Gratiot Park is next investment

CLK students learn several courses while working in local places

Waterfalls of the Keweenaw photo For years,the beach around Keweenaw County’s Tobacco River has been the focus of cleanup and monitoring by students of the Horizons Alternative High School in Mohawk. This year, the students will begin a similar project at the Gratiot River County Park.

CALUMET TOWNSHIP — Students of the Horizons Alternative High School in Mohawk will assist with the development of Keweenaw County’s Gratiot River Park.

Keweenaw County Trustee Sandra Gayk said as part of the county’s portion of a grant match from the Department of Natural Resources for the park, the students’ contribution could be included as work-in-kind.

The students will contribute more than just physical labor, according to Calumet-Laurium-Keweenaw Schools Superintendent Christopher Davidson.

For the past number of years, the students have been working at the mouth of the Tobacco River, where they collected and recorded data, and compared it data they had previously collected.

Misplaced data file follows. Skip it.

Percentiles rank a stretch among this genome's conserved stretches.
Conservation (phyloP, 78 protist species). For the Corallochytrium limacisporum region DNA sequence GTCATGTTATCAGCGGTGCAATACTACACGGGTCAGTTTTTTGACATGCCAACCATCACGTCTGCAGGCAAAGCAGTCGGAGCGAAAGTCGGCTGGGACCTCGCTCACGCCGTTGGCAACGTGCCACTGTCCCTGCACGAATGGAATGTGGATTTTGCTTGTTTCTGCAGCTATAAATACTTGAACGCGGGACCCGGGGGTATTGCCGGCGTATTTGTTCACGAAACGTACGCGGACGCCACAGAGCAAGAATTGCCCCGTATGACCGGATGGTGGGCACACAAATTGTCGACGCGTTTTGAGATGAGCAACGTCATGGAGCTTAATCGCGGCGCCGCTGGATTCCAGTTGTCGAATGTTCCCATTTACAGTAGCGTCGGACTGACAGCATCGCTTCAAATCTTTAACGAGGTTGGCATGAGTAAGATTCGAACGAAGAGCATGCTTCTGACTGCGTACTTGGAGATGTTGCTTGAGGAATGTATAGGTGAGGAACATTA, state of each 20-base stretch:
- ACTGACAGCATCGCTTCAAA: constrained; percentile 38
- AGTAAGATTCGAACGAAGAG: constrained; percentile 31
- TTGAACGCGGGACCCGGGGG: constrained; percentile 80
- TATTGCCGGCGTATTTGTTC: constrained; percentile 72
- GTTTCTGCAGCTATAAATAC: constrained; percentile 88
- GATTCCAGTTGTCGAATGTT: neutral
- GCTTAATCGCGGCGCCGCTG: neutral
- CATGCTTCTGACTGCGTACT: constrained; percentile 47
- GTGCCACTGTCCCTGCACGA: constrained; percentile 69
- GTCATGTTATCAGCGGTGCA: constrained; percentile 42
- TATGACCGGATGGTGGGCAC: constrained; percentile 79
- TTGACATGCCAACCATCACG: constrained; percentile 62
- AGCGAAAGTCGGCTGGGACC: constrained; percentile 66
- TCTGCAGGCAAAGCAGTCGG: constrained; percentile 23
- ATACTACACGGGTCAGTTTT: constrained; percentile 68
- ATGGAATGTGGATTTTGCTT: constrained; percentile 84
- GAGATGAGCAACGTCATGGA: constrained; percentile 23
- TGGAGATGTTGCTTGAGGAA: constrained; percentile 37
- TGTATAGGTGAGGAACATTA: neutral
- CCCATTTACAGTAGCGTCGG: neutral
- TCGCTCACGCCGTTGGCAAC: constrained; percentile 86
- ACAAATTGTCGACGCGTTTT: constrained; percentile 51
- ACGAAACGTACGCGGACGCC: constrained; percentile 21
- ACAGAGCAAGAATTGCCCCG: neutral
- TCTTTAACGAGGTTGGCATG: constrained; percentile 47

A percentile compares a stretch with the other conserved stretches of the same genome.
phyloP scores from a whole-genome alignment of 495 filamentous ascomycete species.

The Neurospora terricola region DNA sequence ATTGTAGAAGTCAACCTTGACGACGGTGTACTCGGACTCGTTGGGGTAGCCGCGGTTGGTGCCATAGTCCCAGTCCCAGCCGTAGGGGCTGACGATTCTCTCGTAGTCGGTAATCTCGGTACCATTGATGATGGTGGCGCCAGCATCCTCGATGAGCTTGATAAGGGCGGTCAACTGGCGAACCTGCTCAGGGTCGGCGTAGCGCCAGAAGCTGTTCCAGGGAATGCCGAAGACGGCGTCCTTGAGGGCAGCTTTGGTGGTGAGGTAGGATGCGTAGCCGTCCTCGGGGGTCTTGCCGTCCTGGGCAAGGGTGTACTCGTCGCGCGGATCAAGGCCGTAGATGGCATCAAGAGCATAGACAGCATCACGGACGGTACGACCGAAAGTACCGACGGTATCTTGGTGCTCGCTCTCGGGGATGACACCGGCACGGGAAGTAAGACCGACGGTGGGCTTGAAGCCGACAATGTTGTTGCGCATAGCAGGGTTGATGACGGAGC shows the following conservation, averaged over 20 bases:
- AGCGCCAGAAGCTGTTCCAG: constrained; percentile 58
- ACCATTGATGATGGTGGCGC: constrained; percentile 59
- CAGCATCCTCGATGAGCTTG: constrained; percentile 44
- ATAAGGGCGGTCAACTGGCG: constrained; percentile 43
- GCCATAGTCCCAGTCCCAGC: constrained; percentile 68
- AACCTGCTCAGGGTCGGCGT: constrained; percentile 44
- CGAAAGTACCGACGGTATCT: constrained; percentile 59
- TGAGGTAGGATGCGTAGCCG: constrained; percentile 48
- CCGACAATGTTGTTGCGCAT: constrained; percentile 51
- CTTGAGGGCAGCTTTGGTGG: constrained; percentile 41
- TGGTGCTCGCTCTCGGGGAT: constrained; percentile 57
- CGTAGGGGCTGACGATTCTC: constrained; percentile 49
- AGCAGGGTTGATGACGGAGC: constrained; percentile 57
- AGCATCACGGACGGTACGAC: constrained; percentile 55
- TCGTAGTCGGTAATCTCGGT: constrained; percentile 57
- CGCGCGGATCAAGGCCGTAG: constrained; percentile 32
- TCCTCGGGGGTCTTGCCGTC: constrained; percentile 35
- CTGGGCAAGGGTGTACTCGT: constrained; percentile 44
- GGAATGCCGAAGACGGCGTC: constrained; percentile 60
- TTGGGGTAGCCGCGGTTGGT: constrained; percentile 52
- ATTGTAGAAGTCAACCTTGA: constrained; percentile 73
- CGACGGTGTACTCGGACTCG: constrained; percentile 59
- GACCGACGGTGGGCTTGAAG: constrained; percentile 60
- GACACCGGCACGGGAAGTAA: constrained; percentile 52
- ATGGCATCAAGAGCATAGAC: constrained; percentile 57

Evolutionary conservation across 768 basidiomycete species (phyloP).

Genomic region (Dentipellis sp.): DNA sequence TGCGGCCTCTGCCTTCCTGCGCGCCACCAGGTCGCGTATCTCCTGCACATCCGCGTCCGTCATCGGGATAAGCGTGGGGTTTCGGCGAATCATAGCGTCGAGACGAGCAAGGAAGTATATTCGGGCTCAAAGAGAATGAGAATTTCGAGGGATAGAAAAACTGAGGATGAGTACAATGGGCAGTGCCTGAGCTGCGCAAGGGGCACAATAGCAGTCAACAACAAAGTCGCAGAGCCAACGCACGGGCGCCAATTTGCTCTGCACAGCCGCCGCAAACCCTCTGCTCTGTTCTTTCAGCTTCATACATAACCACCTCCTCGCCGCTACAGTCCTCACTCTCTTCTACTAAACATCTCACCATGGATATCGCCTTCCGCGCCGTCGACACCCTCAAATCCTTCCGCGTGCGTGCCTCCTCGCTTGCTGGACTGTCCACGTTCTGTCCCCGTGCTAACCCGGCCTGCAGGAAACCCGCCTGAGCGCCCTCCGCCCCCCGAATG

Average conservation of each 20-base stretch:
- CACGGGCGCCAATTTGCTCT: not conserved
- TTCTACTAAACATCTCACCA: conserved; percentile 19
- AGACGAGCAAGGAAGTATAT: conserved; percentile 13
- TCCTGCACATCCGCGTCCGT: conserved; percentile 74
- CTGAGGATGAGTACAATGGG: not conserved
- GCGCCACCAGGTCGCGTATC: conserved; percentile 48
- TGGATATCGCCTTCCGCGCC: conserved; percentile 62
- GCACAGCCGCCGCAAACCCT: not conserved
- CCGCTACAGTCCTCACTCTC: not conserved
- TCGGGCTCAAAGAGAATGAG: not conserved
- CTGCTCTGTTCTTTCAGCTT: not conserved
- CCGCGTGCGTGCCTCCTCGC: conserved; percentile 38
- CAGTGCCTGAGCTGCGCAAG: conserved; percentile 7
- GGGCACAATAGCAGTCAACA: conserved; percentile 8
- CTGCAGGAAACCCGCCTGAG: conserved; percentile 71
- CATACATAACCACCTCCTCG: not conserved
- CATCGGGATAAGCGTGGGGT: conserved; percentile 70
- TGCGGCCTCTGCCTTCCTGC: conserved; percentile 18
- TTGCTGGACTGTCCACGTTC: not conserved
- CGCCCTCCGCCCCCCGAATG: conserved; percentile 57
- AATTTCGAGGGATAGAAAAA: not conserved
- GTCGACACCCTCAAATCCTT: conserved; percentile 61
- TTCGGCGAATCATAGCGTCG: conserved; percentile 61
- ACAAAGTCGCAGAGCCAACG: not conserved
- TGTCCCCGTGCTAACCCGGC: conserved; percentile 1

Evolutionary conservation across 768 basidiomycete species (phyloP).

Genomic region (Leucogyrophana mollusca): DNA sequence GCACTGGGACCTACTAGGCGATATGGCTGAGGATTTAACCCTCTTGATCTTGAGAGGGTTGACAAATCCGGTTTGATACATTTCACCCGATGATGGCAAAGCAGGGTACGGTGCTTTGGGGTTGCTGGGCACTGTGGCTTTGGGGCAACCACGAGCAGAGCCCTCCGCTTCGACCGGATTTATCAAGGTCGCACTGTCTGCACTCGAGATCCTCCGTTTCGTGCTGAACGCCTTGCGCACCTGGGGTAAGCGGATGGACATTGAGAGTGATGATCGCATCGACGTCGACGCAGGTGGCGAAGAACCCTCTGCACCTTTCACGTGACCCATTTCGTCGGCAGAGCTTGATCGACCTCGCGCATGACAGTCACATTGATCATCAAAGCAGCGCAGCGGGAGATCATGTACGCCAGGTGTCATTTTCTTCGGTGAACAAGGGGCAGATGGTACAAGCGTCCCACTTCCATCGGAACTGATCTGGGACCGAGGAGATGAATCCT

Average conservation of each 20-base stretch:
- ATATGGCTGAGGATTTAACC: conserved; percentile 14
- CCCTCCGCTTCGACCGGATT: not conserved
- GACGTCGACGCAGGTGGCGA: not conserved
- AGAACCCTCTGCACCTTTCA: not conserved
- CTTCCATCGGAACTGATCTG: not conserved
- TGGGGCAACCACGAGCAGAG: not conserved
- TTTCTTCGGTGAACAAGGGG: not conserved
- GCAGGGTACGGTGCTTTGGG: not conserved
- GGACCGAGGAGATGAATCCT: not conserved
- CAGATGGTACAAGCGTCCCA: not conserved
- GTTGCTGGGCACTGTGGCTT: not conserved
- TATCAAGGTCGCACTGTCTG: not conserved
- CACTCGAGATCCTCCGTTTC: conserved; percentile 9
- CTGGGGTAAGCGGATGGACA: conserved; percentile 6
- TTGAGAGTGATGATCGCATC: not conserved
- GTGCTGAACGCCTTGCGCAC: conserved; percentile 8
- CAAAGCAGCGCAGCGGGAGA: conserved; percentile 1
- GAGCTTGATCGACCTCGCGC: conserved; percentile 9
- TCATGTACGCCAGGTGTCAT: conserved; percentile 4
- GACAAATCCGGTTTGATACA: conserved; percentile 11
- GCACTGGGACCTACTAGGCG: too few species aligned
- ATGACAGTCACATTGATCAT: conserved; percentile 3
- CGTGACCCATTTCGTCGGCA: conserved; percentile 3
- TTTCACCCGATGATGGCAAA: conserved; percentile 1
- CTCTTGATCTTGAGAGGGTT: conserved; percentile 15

“For years, we’d work out there,” said Davidson, “and we turned it into a big majority of the day. It was a cross-curricular type of a deal where we were bringing in math, art and reading and writing, and the history aspects of the area, and we spent the day out there. Picnic lunch, and we cleaned the beach.”

The project has been an ongoing multi-disciplinary learning experience, as well as a study of historical aspects of the beach area and river.

“A lot of the math came into what (types of trash) were we collecting,” Davidson said, “how much of it were we collecting, then tracking that data over the years.”

Over the years, he said, it turned out there was less and less trash to pick up and record data on, so in 2019, the students, numbering about 55, will transfer the same type of work to the mouth of the Gratiot River.

“It’s a great project,” Davidson said. “I wasn’t a part of it this year, so I don’t know if they’ve tweaked what we’ve done with the Tobacco River, but it’s kind of along the lines of adopting a space and taking care of it, and getting the kids to invest in the local area.”